August 18, 2011 / 4:51 PM / 7 years ago

Japan warns on Boehringer's anti-stroke pill

FRANKFURT, Aug 18 (Reuters) - Japanese regulators told Boehringer Ingelheim to issue a strong warning to physicians of potentially deadly bleeding as a result of use of its stroke prevention pill Prazaxa, the first in a promising new class of medicines.

The country’s health ministry MHLW said in a so-called Blue Letter earlier this month that between March 14 and Aug. 11, 81 of the almost 64,000 mainly elderly patients taking the Prazaxa pill suffered heavy bleeding, leading to five deaths.

That would be equivalent to about one in 330 patients suffering serious bleeding, mostly in the digestive tract, over a one-year period.

The ministry said in the letter that the unlisted German company needs to tell doctors about these risks and that a lower dose may have to be given to certain patient groups, such as those over 70 or with kidney damage.

A Boehringer spokesman told Reuters on Thursday it was complying with Japanese requests and it was in the company’s interests that the medicine be prescribed strictly within the guidelines.

The pill, called Pradaxa outside Japan, has been on the U.S. market since late last year and is one of three new anti-blood-clotting pills expected to replace the decades-old, and potentially dangerous, stroke preventer warfarin.

Analysts estimate the total annual market for such oral drugs at as much as $20 billion.


The ministry also told the company to make Japanese doctors aware there was no medicine capable of reversing its anti-coagulation effect.

    The lack of an antidote could also be a concern for rival anti-clotting drugs, such as Xarelto from Bayer (BAYGn.DE) and Johnson & Johnson , Eliquis from Bristol-Myers Squibb and Pfizer , and Daiichi Sankyo’s Lixiana, as the New England Journal of Medicine pointed out last week.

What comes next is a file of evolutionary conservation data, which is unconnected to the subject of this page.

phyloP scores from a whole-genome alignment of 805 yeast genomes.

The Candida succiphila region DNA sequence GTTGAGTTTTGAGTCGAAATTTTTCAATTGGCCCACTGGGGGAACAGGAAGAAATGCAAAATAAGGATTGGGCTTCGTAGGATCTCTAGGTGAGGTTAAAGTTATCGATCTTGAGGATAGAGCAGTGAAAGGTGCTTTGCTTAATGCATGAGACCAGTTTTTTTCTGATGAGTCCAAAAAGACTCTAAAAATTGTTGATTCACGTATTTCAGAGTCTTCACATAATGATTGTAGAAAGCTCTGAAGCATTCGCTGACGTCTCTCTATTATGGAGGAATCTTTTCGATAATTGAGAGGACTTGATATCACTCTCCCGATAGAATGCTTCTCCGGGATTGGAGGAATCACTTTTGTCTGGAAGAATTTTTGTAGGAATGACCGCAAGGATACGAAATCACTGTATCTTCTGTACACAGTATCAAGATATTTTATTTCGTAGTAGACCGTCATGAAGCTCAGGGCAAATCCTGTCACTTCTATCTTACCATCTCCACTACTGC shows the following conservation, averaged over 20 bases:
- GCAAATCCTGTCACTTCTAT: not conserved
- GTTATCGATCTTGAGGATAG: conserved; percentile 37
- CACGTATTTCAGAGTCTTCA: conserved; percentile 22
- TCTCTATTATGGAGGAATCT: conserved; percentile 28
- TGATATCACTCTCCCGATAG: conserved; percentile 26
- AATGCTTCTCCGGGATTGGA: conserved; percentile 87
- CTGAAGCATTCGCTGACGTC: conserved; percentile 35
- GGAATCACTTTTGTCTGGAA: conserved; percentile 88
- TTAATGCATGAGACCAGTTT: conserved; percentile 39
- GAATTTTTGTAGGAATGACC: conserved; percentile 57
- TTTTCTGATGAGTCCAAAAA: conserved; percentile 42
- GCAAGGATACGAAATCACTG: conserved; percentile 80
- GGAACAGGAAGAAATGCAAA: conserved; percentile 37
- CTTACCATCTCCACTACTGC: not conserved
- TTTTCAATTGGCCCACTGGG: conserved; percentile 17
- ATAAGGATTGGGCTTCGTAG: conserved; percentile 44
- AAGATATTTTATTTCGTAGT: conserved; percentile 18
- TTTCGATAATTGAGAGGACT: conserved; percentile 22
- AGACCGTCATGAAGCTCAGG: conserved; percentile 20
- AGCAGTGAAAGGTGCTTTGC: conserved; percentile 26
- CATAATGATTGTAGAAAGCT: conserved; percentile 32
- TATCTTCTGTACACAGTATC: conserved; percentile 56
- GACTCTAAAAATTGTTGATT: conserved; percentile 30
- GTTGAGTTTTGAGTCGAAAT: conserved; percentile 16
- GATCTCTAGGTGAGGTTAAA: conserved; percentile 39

This is the negative flip side of a major advantage of the new generation of drugs: they do not interact with certain foods like warfarin does.

    The effect of warfarin, a so-called Vitamin K inhibitor, is damped if patients eat certain vegetables with that vitamin such as spinach, cauliflower or broccoli. By the same token, bleeding due to warfarin can simply be addressed by giving Vitamin K.

    Boehringer earlier this month won European clearance for its stroke prevention pill.

    But Britain’s healthcare cost-effectiveness watchdog on Wednesday demanded more information on Boehringer Ingelheim’s anti-clotting pill before deciding whether to recommend it for use on the state-funded National Health Service.

    Bayer and development partner J&J in January filed for U.S. and European approval of its Xarelto pill, based on the active ingredient rivaroxaban, for stroke prevention. (Reporting by Ludwig Burger Frank Siebelt, with Timothy Kelly in Tokyo; Editing by David Holmes)

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